Today, Berlin is celebrated around the world as a magnet for creative talent. But many people do not know or have forgotten how this came to be. In the 1980s, the island city surrounded by the Wall was a sanctuary for musicians, artists, avoiders of West Germany’s mandatory military service, and other outsiders, who were inspired by Berlin’s distinct atmosphere. Berlin winters were cold, long, and especially delirious. When the Wall fell, an unparalleled vacuum of authority was created that further fueled the city’s already uniquely free creative climate.
The American artist Danielle de Picciotto moved to Berlin in 1987. She was there when the Love Parade was founded and infamous clubs such as Tresor and E-Werk opened their doors. For decades, she witnessed up close the upheaval in the city and the evolution of its underground from post-punk through techno to the mixed experimental creativity of today. She was a part of this transition and experienced how societal changes influenced and changed the city and its inhabitants over the years.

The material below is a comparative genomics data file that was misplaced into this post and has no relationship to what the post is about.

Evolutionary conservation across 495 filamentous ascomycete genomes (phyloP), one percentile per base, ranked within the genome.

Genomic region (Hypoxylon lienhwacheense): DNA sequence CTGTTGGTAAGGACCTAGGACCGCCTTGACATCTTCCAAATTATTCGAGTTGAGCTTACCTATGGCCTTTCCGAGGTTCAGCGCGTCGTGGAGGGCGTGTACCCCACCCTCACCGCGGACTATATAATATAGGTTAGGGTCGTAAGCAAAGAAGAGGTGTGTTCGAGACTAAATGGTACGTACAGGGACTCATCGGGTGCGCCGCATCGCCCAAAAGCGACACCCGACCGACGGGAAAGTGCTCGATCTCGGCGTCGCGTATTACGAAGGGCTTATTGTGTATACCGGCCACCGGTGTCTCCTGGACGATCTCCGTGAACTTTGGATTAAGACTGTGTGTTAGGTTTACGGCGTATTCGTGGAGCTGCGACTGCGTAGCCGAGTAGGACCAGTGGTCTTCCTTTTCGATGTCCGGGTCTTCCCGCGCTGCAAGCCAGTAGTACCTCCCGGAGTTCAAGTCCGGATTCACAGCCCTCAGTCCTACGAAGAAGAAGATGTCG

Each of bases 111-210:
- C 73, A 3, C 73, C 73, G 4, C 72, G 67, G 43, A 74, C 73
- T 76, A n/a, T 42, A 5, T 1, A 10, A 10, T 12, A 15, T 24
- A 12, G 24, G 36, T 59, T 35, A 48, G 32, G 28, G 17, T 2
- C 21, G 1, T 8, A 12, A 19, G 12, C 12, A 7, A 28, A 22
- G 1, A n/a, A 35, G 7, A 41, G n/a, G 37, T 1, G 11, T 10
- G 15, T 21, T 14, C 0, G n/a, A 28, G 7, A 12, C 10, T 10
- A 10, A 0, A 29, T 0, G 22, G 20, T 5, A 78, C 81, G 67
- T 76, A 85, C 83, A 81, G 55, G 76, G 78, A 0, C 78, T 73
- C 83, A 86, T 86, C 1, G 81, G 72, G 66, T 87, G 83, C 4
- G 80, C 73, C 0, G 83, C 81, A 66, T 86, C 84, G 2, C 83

The Beauty of Transgression is Danielle de Picciotto’s memoir of Berlin. The book brings together her accounts of musicians, fashion designers, and club owners as well as other artists and their milieus with unique first-hand descriptions of milestone places and events. It is not only a fascinating collection of stories about key individuals, but also gives an authentic and detailed overview of why Berlin has become one of the most appealing metropolises for creatives from around the world.
Danielle de Picciotto’s intimate text and personal selection of images penetrate through hype and commercialization and make The Beauty of Transgression a uniquely genuine documentation of the creative history of Berlin’s underground.